Empire “Masterpiece” #151 / Issue 325 / July, 2016
The Last of the Mohicans is an anomaly on Michael Mann’s CV. There are a couple of others – compromised WWII horror The Keep; the boxing biopic Ali – but to an overwhelming extent his preferred milieu has been the crime thriller, from 1981’s Thief to last year’s Blackhat. Back in 1992, however, he hadn’t made a feature film since Manhunter, and had spent the best part of a decade showrunning Miami Vice. A romantic historical action adventure, Mohicans was a welcome breath of North Carolina air.
While it’s historically reverent, Mohicans doesn’t actually have a lot of time for the novel on which it’s nominally based. As much as he was adapting James Fenimore Cooper, Mann was channelling the svelte 1936 movie version he’d been indelibly impressed by on television as a child. Cooper’s 1826 “classic” – these days still widely studied on American literature courses but probably not much enjoyed – is, to modern eyes, almost unreadable: laughably written (Mark Twain wrote an essay about Cooper’s copious “Literary Offenses” as early as 1895) and jarring with 21st century sensibilities in its siding with the colonial invaders. As a considerable landowner himself, Cooper was of the opinion that the potential the whites saw for the exploitation of the land far outweighed any actual Native American rights to it.
Mann’s film then, completely subverts the original author’s agenda, giving space to the complex contemporary factional politics between the British, French and indigenous tribes and rounding out the characters on all sides so that while there’s palpable threat from the Huron antagonists, there’s context for their actions. Wes Studi in particular gets to be a far more complex villain than he did as a cartoon scalper in Dances With Wolves. Magua can be properly vicious, but we’re left with no illusions about his bitterness under the yoke of colonialism and his own tragic history. The British and French see him as a tame dog, but he’ll bite his “masters” at the first opportunity, and there’s deep ambiguity to the fact that we can’t really blame him. Magua understands the English very well.
Elsewhere the performances are equally strong. Of course, there’s Daniel Day-Lewis, inhabiting his character as always, his chameleonic Method dictating he was never without his rifle, on or off set, besides undergoing months of survivalist training. By the time shooting started, he was a functioning frontiersman, capable of living off the land, alone, for weeks at a time. Madeleine Stowe combines pre-Raphaelite beauty with earthy feistiness as Cora Munro, daughter of the British colonel who’s Magua’s most hated enemy; Steven Waddington is stoic as the ultimately hapless Major Heyward; and Russell Means – himself a Native American activist – imbues the final Mohican, Chingachgook, with gravitas and nobility. Like the film, the character is doleful, honourable and deeply sincere.
As Cora’s sister Alice and Chingachgook’s son Uncas, Jodhi May and Eric Schweig admittedly have less material to work with, but they nevertheless manage to convey a love affair entirely through looks. That silence is part of the film’s unique atmosphere. Several of The Last of the Mohicans’ major moments are accompanied by little more than the ambient whisper of the incredible landscape: a vast, beautiful expanse that dwarfs the action. Randy Edelman and Trevor Jones’ memorable score – a last-minute victory pulled from the jaws of defeat when Mann decided not to go electronic after all – complements that quiet, rather than drowning it out. And if you can take or leave the sudden intrusion of folk group Clannad’s theme, at least they try to sound authentic: the lyrics are in English, Mohican and Cherokee.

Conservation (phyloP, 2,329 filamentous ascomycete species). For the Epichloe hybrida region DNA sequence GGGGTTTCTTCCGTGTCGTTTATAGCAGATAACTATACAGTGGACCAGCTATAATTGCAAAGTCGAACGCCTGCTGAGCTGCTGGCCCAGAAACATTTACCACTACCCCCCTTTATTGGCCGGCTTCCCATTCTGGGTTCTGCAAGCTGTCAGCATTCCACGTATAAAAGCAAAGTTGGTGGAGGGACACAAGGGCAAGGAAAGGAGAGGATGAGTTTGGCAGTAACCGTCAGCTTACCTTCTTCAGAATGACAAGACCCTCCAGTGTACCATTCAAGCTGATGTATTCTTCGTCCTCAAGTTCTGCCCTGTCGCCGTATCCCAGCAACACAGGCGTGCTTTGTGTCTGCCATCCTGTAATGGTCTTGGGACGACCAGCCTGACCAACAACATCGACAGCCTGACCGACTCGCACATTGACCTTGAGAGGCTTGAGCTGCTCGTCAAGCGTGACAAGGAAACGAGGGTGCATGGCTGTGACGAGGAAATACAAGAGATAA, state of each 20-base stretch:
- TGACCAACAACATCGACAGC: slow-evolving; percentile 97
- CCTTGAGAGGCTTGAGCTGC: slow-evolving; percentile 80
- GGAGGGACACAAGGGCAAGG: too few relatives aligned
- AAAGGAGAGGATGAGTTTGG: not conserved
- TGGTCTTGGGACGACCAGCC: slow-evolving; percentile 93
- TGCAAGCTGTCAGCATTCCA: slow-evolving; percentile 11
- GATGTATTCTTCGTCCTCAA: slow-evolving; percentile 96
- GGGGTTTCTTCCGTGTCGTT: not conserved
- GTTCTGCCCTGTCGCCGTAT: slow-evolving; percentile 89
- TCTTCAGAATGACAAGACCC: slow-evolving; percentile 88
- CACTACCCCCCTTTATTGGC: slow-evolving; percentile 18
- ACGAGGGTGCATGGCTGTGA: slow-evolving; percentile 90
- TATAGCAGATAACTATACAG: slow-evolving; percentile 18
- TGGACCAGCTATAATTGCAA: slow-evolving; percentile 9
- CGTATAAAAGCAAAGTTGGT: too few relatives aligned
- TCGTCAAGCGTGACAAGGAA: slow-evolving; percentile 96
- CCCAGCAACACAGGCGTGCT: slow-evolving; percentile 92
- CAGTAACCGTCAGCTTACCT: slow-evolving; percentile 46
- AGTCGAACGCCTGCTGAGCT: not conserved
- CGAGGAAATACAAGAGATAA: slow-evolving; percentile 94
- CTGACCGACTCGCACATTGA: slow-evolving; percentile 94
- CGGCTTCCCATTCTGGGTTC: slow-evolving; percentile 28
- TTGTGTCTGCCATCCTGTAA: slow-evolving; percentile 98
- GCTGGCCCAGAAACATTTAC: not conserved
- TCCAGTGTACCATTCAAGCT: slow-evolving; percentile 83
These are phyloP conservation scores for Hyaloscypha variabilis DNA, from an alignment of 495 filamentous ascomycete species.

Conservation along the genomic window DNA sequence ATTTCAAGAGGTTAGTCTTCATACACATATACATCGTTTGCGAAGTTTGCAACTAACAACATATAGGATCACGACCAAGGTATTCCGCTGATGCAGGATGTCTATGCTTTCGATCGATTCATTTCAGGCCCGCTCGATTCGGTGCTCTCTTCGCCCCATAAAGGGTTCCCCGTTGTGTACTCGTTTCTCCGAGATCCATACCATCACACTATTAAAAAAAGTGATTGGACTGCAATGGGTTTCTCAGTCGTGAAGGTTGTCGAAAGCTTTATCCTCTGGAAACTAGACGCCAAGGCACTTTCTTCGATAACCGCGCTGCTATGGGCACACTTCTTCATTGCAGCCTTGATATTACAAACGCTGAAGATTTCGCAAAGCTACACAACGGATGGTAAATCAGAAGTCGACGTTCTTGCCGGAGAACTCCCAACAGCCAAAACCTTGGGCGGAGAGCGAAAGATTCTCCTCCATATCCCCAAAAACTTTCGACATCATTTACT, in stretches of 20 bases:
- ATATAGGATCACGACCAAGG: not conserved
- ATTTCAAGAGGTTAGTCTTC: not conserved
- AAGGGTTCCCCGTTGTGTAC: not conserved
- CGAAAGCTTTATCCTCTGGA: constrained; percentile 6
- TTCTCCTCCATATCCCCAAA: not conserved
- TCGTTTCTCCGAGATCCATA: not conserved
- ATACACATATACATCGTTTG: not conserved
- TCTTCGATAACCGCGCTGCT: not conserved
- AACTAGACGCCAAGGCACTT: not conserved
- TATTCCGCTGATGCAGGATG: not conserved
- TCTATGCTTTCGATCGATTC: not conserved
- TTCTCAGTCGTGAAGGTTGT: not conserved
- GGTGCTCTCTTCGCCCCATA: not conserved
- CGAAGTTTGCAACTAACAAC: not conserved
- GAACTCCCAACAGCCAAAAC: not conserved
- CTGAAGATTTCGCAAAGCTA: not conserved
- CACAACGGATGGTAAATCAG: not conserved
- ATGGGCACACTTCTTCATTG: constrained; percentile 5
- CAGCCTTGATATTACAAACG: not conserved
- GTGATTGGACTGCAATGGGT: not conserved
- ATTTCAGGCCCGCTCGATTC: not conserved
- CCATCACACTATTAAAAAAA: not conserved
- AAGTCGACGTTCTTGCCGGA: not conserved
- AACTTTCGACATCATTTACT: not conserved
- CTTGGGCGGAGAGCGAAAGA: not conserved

Dante Spinotti’s cinematography is also key, framing the breathtaking Appalachian landscapes (he’s good at dark, smoky interiors too) and capturing any number of amazing moments. There’s the firework display in the distance that’s gradually revealed to be a musket battle; the final wordless sequence on the promontory; and the “I will find you” jump through the waterfall (a similar scene in The Fugitive, released the same year, looks limp and weightless in comparison). The violence is visceral, but the emotional moments are equally strong. Even when it’s awash with blood, Spinotti keeps the film beautiful.
Mann has tinkered with various cuts of The Last of the Mohicans in the years since its original release, but the differences are minimal and can be hard to even spot. Crucially, he’s never significantly added to its length. It’s an undeniably epic film, yet it’s lean and has momentum, with the various versions all clocking in at under two hours. Historical adventure filmmaking in the decades since has rarely if ever been this passionate, solemn, or thrilling – at least, not all at once. But The Last of the Mohicans does have its descendants. At the end of the film, Hawkeye, Cora and Chingachgook look out from the mountain and consider what lies in the future. Filmed in similar locations but set about 70 years later, the desolation of The Revenant is the gloomy answer.